A Newcastle professor claims that English spelling and grammar rules have gone the way of the dodo thanks to new technology.
Sugata Mitra, a professor of educational technology at Newcastle University in northeast England, announced that traditional language rules are out of fashion.
According to Yahoo, the kids of today don't need to waste time on those things because computers and mobile phones can make the necessary corrections.
Spelling and grammar were essential maybe 100 years ago but they are not right now, Mitra said.
Mitra said his phone corrects his spelling and he often skips grammar and writes in a cryptic way. We know what he means.
His statement is going down like a bucket of cold sick with the British government, which is rolling out a host of educational standards including one that will require students to take a spelling test involving 200 complex words near the end of grade school.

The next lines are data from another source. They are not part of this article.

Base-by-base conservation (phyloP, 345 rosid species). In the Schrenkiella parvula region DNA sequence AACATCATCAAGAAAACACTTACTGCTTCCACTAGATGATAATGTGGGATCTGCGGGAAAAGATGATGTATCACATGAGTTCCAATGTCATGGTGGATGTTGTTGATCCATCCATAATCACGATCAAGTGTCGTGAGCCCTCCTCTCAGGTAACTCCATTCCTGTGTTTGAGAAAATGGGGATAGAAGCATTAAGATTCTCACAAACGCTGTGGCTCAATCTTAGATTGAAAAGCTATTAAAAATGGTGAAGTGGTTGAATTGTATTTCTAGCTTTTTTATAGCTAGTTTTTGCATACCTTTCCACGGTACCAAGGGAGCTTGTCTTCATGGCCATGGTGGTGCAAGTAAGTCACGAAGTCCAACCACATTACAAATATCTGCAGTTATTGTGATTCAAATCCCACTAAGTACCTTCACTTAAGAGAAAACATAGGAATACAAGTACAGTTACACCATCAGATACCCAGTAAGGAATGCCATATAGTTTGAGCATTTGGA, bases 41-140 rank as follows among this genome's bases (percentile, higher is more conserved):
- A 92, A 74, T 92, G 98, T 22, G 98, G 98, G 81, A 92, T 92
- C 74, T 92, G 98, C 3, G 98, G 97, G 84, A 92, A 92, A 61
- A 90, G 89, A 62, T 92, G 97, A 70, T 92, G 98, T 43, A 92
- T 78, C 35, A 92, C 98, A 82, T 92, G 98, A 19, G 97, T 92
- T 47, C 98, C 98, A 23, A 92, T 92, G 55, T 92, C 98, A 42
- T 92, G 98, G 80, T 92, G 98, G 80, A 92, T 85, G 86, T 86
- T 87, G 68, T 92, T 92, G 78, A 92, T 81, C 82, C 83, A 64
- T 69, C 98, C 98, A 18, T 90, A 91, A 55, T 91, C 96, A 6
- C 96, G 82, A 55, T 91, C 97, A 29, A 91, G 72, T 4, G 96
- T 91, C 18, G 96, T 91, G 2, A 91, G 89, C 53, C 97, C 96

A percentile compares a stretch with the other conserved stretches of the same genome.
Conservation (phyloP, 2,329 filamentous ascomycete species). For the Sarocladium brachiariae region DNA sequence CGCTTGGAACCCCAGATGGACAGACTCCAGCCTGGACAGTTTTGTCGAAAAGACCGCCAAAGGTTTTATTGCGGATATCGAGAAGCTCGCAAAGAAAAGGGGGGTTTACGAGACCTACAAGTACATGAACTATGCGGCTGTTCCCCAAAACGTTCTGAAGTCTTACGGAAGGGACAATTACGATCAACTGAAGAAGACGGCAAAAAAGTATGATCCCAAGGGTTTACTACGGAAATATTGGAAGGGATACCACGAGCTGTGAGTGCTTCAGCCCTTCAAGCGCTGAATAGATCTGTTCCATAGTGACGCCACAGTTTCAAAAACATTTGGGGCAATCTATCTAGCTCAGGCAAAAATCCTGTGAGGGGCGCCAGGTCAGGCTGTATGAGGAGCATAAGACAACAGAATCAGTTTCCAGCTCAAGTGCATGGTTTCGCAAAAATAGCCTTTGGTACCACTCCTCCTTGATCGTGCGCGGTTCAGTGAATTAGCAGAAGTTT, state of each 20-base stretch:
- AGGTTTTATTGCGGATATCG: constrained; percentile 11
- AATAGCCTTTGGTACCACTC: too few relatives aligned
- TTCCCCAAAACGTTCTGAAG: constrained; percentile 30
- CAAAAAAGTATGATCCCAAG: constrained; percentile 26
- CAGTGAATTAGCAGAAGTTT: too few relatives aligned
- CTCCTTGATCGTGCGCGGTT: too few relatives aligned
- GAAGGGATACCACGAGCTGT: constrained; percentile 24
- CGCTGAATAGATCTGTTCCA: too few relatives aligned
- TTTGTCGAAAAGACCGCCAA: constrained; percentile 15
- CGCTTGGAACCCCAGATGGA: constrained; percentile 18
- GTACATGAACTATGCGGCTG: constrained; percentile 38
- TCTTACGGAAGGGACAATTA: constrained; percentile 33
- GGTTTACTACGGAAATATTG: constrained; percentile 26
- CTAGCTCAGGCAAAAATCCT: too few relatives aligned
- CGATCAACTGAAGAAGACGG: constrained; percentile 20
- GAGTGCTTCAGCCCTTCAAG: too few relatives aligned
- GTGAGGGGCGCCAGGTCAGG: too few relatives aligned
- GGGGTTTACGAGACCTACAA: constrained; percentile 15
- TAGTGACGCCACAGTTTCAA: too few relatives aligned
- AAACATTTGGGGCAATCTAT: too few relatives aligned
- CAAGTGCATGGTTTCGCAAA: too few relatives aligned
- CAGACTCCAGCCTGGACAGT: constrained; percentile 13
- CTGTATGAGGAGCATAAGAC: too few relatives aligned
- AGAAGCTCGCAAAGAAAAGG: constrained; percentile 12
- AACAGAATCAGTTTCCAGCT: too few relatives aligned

Conservatives love exams like the 11+ because it reminds them of their salad days at prep-school where they fagged the bigger boys without the front page tabloid coverage. The Conservatives want another exam for 11-year-olds that tests spelling, grammar and punctuation, launched this year.
But Mitra is one of the new breed of high tech educationalists. He has won a $1 million TED prize to found "cloud schools." The goal is to allow children to learn from each other and from retired specialists.
In 1999 he conducted a series of Hole in the Wall experiments. He set up computer kiosks in poor areas of India where kids could play with computers. The goal was to show that kids could learn to use computers and the internet with no formal training and even without knowing English.
That particular experiment partially inspired the film "Slumdog Millionaire".